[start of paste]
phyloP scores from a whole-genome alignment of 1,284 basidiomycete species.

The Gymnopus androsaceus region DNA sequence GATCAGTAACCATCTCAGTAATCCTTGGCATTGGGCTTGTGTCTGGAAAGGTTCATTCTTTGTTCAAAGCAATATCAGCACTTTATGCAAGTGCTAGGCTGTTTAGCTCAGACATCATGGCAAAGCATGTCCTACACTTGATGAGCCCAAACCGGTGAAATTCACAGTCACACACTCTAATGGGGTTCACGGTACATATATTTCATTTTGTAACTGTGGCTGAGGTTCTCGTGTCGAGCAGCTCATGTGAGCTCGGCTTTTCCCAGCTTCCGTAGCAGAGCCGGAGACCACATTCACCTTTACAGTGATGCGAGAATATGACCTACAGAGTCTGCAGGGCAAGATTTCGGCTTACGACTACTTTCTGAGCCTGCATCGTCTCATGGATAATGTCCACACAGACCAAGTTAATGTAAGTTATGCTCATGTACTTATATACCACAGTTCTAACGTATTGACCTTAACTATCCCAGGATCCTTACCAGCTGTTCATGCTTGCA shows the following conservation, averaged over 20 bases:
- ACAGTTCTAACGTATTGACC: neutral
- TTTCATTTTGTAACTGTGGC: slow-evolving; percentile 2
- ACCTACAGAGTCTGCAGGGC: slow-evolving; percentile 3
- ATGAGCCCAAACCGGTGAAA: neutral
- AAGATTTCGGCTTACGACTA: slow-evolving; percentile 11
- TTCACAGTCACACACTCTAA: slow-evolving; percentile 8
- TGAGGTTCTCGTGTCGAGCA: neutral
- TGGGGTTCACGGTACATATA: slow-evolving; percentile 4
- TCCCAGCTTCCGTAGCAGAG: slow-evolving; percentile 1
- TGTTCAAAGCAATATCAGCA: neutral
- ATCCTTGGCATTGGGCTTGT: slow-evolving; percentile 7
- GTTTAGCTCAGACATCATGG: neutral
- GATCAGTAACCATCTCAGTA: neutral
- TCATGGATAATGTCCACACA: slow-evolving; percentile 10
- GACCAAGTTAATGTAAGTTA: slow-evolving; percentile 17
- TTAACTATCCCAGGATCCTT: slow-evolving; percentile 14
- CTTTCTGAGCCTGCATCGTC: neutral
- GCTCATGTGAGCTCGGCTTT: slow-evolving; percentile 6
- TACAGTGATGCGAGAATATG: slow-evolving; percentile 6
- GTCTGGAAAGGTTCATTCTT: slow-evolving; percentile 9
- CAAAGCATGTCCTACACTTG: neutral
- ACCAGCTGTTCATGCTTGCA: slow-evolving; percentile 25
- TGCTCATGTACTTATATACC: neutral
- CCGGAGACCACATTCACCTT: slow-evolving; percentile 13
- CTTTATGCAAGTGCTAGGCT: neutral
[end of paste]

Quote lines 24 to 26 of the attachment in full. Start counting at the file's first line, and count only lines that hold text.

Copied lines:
- ACCAGCTGTTCATGCTTGCA: slow-evolving; percentile 25
- TGCTCATGTACTTATATACC: neutral
- CCGGAGACCACATTCACCTT: slow-evolving; percentile 13